Labour’s tertiary election policy

Labour launched a refined tertiary education policy yesterday – they had already indicated what they would be offering some time ago. Key pledges – from the start of 2018:

  • Boost living cost assistance for students by $50 a week (currently about $170).
  • Everyone starting tertiary education for the first time will get one year full-time study fees free.

To be “funded out of the $6b that Labour has allocated to education in our Fiscal Plan” – that must be additional spending on education.

This is a big push to get the young vote. I’m not sure it will have the same impact on parents and grandparents that the Labour interest free loans policy had in 2005 (that is regarded as swinging that election in Helen Clark’s favour).

Labour’s summary:

Labour to make continuing education more accessible

Labour will increase the amount students can get in student allowances and living cost loans by $50 a week, while accelerating our plan to make three years of post-secondary education free, says Leader of the Opposition Jacinda Ardern.

“Labour’s plan will mean more young people can go on to study after school and gain qualifications with less debt.

“Students have told us that the priority needs to be living costs. Just getting by week-to-week has become a significant barrier to many people continuing to study.

“Right now a typical student receives an allowance of around $170, but many tell me that’s not enough to even cover their rent.

“Labour will therefore boost living cost assistance for students by $50 a week from the start of 2018.

“I’m keen to remove tertiary fees as quickly as possible, so I have brought forward by one year our three years’ free policy. From the beginning of 2018, everyone starting tertiary education for the first time will get one year full-time study fees free. That will be extended to two years free in 2021 and three years free in 2024. If conditions allow, we will accelerate this policy further.

“At the same time, we will restore the ability of people studying on long courses, like medicine, to get student allowances and loans. These high-level qualifications are in growing demand; it makes no sense to deny support to people studying towards them.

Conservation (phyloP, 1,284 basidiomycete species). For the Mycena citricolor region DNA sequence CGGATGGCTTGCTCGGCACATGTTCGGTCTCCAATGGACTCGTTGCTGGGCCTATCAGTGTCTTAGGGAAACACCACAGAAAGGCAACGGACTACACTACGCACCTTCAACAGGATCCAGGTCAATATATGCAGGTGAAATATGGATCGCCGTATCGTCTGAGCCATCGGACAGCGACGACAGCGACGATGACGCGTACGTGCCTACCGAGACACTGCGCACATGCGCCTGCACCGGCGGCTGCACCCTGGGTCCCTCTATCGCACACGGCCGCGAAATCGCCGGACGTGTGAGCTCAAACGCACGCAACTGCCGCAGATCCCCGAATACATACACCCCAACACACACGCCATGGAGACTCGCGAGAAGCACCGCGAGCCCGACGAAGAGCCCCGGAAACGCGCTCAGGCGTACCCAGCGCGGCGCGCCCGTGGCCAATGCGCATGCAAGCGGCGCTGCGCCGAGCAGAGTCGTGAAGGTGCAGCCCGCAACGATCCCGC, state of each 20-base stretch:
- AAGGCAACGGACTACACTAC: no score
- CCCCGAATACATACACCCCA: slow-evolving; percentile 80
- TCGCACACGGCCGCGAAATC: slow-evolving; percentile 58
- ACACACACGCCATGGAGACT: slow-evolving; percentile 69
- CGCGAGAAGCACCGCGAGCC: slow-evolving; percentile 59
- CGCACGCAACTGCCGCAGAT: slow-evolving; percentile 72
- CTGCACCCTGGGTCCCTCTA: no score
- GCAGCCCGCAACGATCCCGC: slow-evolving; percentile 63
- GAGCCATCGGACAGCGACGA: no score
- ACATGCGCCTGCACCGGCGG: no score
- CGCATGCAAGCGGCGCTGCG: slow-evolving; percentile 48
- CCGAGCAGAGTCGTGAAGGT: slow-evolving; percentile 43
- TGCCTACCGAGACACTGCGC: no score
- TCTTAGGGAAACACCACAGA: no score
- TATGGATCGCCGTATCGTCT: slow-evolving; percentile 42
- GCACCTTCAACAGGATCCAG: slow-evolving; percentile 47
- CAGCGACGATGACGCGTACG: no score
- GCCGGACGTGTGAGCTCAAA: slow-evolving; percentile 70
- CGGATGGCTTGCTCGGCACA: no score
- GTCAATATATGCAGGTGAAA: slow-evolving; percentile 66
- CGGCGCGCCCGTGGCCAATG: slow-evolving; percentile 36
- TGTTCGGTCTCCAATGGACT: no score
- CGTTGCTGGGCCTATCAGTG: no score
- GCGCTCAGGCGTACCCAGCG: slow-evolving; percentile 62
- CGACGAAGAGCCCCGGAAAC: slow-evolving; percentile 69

“This policy is funded out of the $6b that Labour has allocated to education in our Fiscal Plan, which has been independently assessed by BERL.

“Post-secondary school qualifications are becoming a necessity. If New Zealand is to be a wealthy, successful country in the 21st Century we need more of our young people going on to universities, polytechnics, other tertiary providers, or industry training such as apprenticeships.

“Yet, the proportion of young people in post-secondary school education and training is falling. We can’t continue going backwards on education if we want to go forwards as a country.

“Our commitment to life-long learning underlines the clear choice voters face this election – Labour believes in free education for everyone, and that’s what we’re working towards,” says Jacinda Ardern.

Free tertiary education for everyone is a big aim. Balanced against the promotion of better education is the risk of too much irrelevant education that won’t help people get better jobs, and too many people taking on free education when they are not capable of passing.

The costings should take into account of a probable need to expand universities and polytechnics to cater for increased numbers of students.

Free education versus tax cuts, or…

Today’s Herald editorial suggests Free tertiary study may trump tax cuts.

In past years, this Government has started with unexpected announcements – an asset sales programme, a school leadership initiative and a flag change exercise. This time, the most surprising item in John Key’s speech was an indication tax cuts are still on the horizon.

That was surprising because National’s prospective tax cuts provide the fiscal justification for Labour’s big new year proposition: free tertiary education.

If National wants to argue at next year’s election that an entitlement to three years’ free tertiary education is unaffordable, it cannot be offering tax cuts. If it thinks a tax cut will be more appealing to voters than relief from student fees and loans, it may be mistaken.

There may be more pressing social needs for any spare revenue, but few would be as popular.

But in eighteen months time there’s likely to be more policies in the campaign mix than free tertiary education and tax cuts, from both Labour and National.

Labour are promising much more, especially from their ‘Future of Work’ focus.

National have been light on policies, preferring to campaign on their fiscal competence, but they are likely to announce something significant probably at the start of next year.

And there have been hints of something else from Key – addressing poverty related issues especially related to children.

Last year Bill English announced the first benefit increases for decades, and these kick in this year.

I think there’s a good chance that this  year’s budget will provide something significant for children, possibly timed to kick in next year prior to the election.

Free tertiary education that will mostly benefit better off adult New Zealanders versus something significant for struggling kids?

Note that National have already increased early childhood education options. Those who have failed in education by the time they reach their teens are unlikely to go to university.

Labour seem to be trying to repeat their 2005’s successful university education bribe via interest free student loans. Public concerns have moved on from then.

The future of kids may be a strong election policy next year.